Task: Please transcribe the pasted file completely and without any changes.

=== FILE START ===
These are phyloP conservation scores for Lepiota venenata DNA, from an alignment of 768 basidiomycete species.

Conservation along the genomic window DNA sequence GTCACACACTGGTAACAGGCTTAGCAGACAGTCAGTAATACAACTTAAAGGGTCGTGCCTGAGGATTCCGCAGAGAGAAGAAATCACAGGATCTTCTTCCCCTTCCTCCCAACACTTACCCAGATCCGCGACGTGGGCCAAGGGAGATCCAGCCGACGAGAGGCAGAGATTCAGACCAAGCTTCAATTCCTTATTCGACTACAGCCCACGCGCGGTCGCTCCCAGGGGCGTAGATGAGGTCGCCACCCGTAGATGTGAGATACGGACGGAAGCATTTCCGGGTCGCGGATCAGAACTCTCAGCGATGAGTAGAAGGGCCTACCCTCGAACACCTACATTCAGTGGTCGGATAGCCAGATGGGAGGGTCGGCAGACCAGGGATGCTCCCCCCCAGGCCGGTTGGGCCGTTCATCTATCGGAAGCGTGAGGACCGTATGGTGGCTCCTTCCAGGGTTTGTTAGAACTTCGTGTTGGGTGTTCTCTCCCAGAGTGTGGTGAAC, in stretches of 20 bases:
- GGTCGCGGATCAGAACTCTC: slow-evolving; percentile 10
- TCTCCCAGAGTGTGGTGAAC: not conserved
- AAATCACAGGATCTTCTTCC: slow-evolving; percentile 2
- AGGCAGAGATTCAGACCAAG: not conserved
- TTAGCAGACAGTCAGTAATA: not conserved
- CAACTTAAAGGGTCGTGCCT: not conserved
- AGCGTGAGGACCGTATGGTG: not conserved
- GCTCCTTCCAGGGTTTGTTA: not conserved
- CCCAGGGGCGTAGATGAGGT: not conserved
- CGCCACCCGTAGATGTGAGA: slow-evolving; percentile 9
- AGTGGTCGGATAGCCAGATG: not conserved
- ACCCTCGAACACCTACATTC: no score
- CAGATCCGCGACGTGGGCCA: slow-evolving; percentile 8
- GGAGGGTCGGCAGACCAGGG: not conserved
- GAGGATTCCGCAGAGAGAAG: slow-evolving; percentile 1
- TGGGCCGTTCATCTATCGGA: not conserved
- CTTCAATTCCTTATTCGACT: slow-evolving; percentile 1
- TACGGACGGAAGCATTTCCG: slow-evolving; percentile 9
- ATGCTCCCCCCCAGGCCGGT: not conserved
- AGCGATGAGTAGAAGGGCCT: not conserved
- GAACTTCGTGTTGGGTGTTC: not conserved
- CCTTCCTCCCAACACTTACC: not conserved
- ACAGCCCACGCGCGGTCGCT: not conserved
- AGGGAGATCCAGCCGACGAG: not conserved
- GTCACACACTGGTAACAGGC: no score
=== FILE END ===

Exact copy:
These are phyloP conservation scores for Lepiota venenata DNA, from an alignment of 768 basidiomycete species.

Conservation along the genomic window DNA sequence GTCACACACTGGTAACAGGCTTAGCAGACAGTCAGTAATACAACTTAAAGGGTCGTGCCTGAGGATTCCGCAGAGAGAAGAAATCACAGGATCTTCTTCCCCTTCCTCCCAACACTTACCCAGATCCGCGACGTGGGCCAAGGGAGATCCAGCCGACGAGAGGCAGAGATTCAGACCAAGCTTCAATTCCTTATTCGACTACAGCCCACGCGCGGTCGCTCCCAGGGGCGTAGATGAGGTCGCCACCCGTAGATGTGAGATACGGACGGAAGCATTTCCGGGTCGCGGATCAGAACTCTCAGCGATGAGTAGAAGGGCCTACCCTCGAACACCTACATTCAGTGGTCGGATAGCCAGATGGGAGGGTCGGCAGACCAGGGATGCTCCCCCCCAGGCCGGTTGGGCCGTTCATCTATCGGAAGCGTGAGGACCGTATGGTGGCTCCTTCCAGGGTTTGTTAGAACTTCGTGTTGGGTGTTCTCTCCCAGAGTGTGGTGAAC, in stretches of 20 bases:
- GGTCGCGGATCAGAACTCTC: slow-evolving; percentile 10
- TCTCCCAGAGTGTGGTGAAC: not conserved
- AAATCACAGGATCTTCTTCC: slow-evolving; percentile 2
- AGGCAGAGATTCAGACCAAG: not conserved
- TTAGCAGACAGTCAGTAATA: not conserved
- CAACTTAAAGGGTCGTGCCT: not conserved
- AGCGTGAGGACCGTATGGTG: not conserved
- GCTCCTTCCAGGGTTTGTTA: not conserved
- CCCAGGGGCGTAGATGAGGT: not conserved
- CGCCACCCGTAGATGTGAGA: slow-evolving; percentile 9
- AGTGGTCGGATAGCCAGATG: not conserved
- ACCCTCGAACACCTACATTC: no score
- CAGATCCGCGACGTGGGCCA: slow-evolving; percentile 8
- GGAGGGTCGGCAGACCAGGG: not conserved
- GAGGATTCCGCAGAGAGAAG: slow-evolving; percentile 1
- TGGGCCGTTCATCTATCGGA: not conserved
- CTTCAATTCCTTATTCGACT: slow-evolving; percentile 1
- TACGGACGGAAGCATTTCCG: slow-evolving; percentile 9
- ATGCTCCCCCCCAGGCCGGT: not conserved
- AGCGATGAGTAGAAGGGCCT: not conserved
- GAACTTCGTGTTGGGTGTTC: not conserved
- CCTTCCTCCCAACACTTACC: not conserved
- ACAGCCCACGCGCGGTCGCT: not conserved
- AGGGAGATCCAGCCGACGAG: not conserved
- GTCACACACTGGTAACAGGC: no score